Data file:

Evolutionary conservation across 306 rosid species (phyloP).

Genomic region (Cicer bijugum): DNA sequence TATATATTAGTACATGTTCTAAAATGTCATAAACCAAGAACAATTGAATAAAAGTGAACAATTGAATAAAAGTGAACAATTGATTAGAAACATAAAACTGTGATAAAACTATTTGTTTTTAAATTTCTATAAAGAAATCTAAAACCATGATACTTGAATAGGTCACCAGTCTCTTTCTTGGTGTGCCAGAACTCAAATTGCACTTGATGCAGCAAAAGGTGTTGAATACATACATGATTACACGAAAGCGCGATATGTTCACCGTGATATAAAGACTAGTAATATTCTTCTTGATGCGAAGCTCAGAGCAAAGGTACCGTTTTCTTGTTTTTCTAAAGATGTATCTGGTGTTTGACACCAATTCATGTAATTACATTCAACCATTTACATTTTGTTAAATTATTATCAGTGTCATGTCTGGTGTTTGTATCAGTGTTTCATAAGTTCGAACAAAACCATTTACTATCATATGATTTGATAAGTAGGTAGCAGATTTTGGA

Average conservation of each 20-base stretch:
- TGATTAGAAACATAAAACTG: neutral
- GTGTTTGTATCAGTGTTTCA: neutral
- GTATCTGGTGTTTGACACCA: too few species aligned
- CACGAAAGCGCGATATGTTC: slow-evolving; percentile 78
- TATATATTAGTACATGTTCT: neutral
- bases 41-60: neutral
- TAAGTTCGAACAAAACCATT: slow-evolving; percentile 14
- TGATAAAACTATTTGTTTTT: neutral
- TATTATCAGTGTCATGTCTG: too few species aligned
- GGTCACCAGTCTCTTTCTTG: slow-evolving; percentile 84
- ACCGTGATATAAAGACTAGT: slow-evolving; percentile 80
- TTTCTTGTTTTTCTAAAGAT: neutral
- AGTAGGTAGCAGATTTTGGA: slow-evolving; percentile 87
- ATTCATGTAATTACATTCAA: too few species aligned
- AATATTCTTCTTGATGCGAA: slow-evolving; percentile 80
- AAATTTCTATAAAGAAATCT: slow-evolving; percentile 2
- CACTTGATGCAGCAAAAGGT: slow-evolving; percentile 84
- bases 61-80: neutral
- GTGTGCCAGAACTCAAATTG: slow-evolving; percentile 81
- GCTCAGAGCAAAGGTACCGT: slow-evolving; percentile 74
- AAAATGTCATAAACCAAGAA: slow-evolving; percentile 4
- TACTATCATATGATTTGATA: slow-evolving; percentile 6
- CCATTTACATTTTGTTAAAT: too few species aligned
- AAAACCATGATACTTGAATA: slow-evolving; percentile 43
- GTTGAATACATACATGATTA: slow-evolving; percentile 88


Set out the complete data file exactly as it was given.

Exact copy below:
Evolutionary conservation across 306 rosid species (phyloP).

Genomic region (Cicer bijugum): DNA sequence TATATATTAGTACATGTTCTAAAATGTCATAAACCAAGAACAATTGAATAAAAGTGAACAATTGAATAAAAGTGAACAATTGATTAGAAACATAAAACTGTGATAAAACTATTTGTTTTTAAATTTCTATAAAGAAATCTAAAACCATGATACTTGAATAGGTCACCAGTCTCTTTCTTGGTGTGCCAGAACTCAAATTGCACTTGATGCAGCAAAAGGTGTTGAATACATACATGATTACACGAAAGCGCGATATGTTCACCGTGATATAAAGACTAGTAATATTCTTCTTGATGCGAAGCTCAGAGCAAAGGTACCGTTTTCTTGTTTTTCTAAAGATGTATCTGGTGTTTGACACCAATTCATGTAATTACATTCAACCATTTACATTTTGTTAAATTATTATCAGTGTCATGTCTGGTGTTTGTATCAGTGTTTCATAAGTTCGAACAAAACCATTTACTATCATATGATTTGATAAGTAGGTAGCAGATTTTGGA

Average conservation of each 20-base stretch:
- TGATTAGAAACATAAAACTG: neutral
- GTGTTTGTATCAGTGTTTCA: neutral
- GTATCTGGTGTTTGACACCA: too few species aligned
- CACGAAAGCGCGATATGTTC: slow-evolving; percentile 78
- TATATATTAGTACATGTTCT: neutral
- bases 41-60: neutral
- TAAGTTCGAACAAAACCATT: slow-evolving; percentile 14
- TGATAAAACTATTTGTTTTT: neutral
- TATTATCAGTGTCATGTCTG: too few species aligned
- GGTCACCAGTCTCTTTCTTG: slow-evolving; percentile 84
- ACCGTGATATAAAGACTAGT: slow-evolving; percentile 80
- TTTCTTGTTTTTCTAAAGAT: neutral
- AGTAGGTAGCAGATTTTGGA: slow-evolving; percentile 87
- ATTCATGTAATTACATTCAA: too few species aligned
- AATATTCTTCTTGATGCGAA: slow-evolving; percentile 80
- AAATTTCTATAAAGAAATCT: slow-evolving; percentile 2
- CACTTGATGCAGCAAAAGGT: slow-evolving; percentile 84
- bases 61-80: neutral
- GTGTGCCAGAACTCAAATTG: slow-evolving; percentile 81
- GCTCAGAGCAAAGGTACCGT: slow-evolving; percentile 74
- AAAATGTCATAAACCAAGAA: slow-evolving; percentile 4
- TACTATCATATGATTTGATA: slow-evolving; percentile 6
- CCATTTACATTTTGTTAAAT: too few species aligned
- AAAACCATGATACTTGAATA: slow-evolving; percentile 43
- GTTGAATACATACATGATTA: slow-evolving; percentile 88